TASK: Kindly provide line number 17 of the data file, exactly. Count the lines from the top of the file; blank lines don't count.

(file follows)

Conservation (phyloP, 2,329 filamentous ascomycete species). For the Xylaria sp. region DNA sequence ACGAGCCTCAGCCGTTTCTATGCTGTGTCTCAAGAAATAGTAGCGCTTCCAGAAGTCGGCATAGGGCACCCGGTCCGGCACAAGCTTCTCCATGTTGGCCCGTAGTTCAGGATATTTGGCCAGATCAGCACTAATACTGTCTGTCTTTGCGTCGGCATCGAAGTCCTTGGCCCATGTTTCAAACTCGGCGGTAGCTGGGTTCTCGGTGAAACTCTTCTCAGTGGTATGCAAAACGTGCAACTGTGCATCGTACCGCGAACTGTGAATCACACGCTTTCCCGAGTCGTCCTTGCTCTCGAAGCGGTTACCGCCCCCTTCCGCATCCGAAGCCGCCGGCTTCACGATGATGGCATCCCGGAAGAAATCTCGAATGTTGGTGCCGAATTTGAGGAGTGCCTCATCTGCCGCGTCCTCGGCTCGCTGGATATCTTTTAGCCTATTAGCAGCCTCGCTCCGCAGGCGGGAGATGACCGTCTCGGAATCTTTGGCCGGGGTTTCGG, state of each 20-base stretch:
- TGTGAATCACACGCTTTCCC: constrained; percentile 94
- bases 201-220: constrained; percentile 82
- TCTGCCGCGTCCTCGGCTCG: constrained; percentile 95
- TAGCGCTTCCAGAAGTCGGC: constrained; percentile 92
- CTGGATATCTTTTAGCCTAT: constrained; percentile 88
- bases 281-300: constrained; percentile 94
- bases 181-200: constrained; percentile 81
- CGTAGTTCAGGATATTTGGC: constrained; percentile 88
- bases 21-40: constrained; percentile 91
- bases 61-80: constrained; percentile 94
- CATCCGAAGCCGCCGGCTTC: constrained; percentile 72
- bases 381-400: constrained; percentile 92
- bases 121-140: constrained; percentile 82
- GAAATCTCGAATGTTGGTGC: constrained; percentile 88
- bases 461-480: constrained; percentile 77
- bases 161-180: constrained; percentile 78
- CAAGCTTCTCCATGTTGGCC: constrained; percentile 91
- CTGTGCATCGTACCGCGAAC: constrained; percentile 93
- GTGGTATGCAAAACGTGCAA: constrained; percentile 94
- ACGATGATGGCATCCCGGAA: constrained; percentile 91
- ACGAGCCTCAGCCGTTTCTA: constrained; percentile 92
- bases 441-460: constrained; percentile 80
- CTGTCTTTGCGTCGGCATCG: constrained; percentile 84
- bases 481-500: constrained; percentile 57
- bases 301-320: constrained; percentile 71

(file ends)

- bases 161-180: constrained; percentile 78